Laura discovers that Carmilla is the double of Carmilla’s ancestor, the Countess Mircalla Karnstein (of Styria) dead for more than a century. With the help of her father’s friend General Spielsdorf, she travels to the village of Karnstein in Styria, where she learns from the General that Carmilla (who also calls herself Millarca) is the Countess Mircalla, a vampire. Laura and a band of men exhume Countess Mircalla’s body and destroy her by driving a stake through her heart.

The late 19th century produced a number of writers fascinated by horror. Arthur Conan Doyle, Rudyard Kipling, Guy de Maupassant, Henry James, and Robert Louis Stevenson all produced numerous stories in the genre, too many to consider here. The peak of 19th century horror literature, however, towers over its foothills. In 1897, Bram Stoker—a theatre critic, business manager, writer of romantic fiction and minor stories of fantasy and terror—delivered Dracula, a work so chilling that it set the standard for every subsequent story of creatures of the night.

When Dracula (which Stoker had originally titled The Un-Dead) appeared, some critics were immediately excited. The Daily Mail characterized the book as “powerful, and horrorful. . . . The recollection of this weird and ghostly tale will doubtless haunt us for some time to come.” “[H]orrid and creepy to the last degree,” said The Pall Mall Gazette. “It is also excellent and one of the best things in the supernatural line that we have been lucky enough to hit upon.” Less favourably, The Bookman expressed sentiments more in line with the majority of English reaction: “A summary of the book would shock and disgust; but we must own that, though here and there in the course of the tale we hurried over things with repulsion, we read nearly the whole thing with rapt attention.”

Although vampires had been in the public eye for hundreds of years, it was Dracula who caught the imagination of the world and led “the triumphal march of the un-dead Transylvanian vampire,” in the words of one critic, “through the newspapers, books, cinema screens and stages of the Anglo-Saxon world.” Hundreds of stage plays, radio broadcasts, films, and television series (as well as thousands of vampire-themed stories and novels) followed in its wake. It was widely admired by 20th-century writers as well: H. P. Lovecraft, in his survey of “Supernatural Horror in Literature,” wrote, “[B]est of all is the famous Dracula, which has become almost the standard modern exploitation of the frightful vampire myth. Count Dracula, a vampire, dwells in a horrible castle in the Carpathians, but finally migrates to England with the design of populating the country with fellow vampires. How an Englishman fares within Dracula’s stronghold of terrors, and how the dead fiend’s plot for domination is at last defeated, are elements which unite to form a tale now justly assigned a permanent place in English letters.”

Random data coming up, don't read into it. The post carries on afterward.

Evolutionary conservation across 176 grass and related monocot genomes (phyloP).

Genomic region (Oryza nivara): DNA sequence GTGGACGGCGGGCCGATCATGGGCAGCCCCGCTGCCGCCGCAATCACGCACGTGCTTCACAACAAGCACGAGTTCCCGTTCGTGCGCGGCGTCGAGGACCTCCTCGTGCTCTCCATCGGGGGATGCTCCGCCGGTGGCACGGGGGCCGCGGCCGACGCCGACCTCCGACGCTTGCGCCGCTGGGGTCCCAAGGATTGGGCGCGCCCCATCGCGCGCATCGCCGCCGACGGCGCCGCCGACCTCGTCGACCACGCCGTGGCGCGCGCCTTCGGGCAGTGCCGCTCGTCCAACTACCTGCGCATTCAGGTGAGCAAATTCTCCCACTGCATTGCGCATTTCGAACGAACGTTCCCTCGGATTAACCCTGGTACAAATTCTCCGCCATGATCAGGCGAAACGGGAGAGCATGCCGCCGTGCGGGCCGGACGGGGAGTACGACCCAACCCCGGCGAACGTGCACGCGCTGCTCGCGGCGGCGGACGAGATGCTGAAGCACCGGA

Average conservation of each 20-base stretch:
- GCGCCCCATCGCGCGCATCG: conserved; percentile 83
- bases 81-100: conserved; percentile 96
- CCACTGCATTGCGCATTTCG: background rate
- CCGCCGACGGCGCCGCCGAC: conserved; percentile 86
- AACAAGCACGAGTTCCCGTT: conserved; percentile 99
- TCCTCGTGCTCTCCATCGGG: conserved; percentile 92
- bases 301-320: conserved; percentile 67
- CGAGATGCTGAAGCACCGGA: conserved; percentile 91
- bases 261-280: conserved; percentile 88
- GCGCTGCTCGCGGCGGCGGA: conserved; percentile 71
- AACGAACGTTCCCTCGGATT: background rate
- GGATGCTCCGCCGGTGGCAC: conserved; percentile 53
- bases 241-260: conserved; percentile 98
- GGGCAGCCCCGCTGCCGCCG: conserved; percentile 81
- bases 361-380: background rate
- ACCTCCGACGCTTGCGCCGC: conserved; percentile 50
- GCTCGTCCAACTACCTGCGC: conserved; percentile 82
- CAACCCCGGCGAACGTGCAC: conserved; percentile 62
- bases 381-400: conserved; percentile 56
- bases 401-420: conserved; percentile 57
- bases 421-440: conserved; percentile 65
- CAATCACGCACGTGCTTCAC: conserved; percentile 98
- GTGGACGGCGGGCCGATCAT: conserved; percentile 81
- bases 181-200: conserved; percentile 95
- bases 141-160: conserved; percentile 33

Although Arthur Machen, Algernon Blackwood, and Lord Dunsany (all of whom lived to mid-century), and M. R. James were hailed by Lovecraft as the finest fantastic writers in the early years of the century, they are little-remembered today. Machen, a Welsh author whose supernatural works first appeared in the 1890’s, was highly interested in the occult. He espoused a belief that behind the veil of “reality” lay a realm of magic and ancient beings. In the 1920’s, his writings attained popularity in America, with Vincent Starrett and James Branch Cabell among his strongest advocates. Machen’s work was an influence on the development of the pulp horror found in magazines like Weird Tales and on such notable fantasy writers as Clark Ashton Smith, Robert E. Howard, and H. P. Lovecraft.

The Englishman Algernon Blackwood was very much in the tradition of Poe and Bierce, with a prolific output of supernatural novels and short stories. Lovecraft described him as “inspired and prolific . . . amidst whose voluminous and uneven work may be found some of the finest spectral literature of this or any age.” His tales, Lovecraft noted, built up “detail by detail the complete sensations and perceptions leading from reality into supernormal life or vision. Without notable command of the poetic witchery of mere words, he is the one absolute and unquestioned master of weird atmosphere.” As a journalist, Blackwood wrote hundreds of articles, essays, and works of fiction, often under very short deadlines. His last collection of short stories appeared in 1946.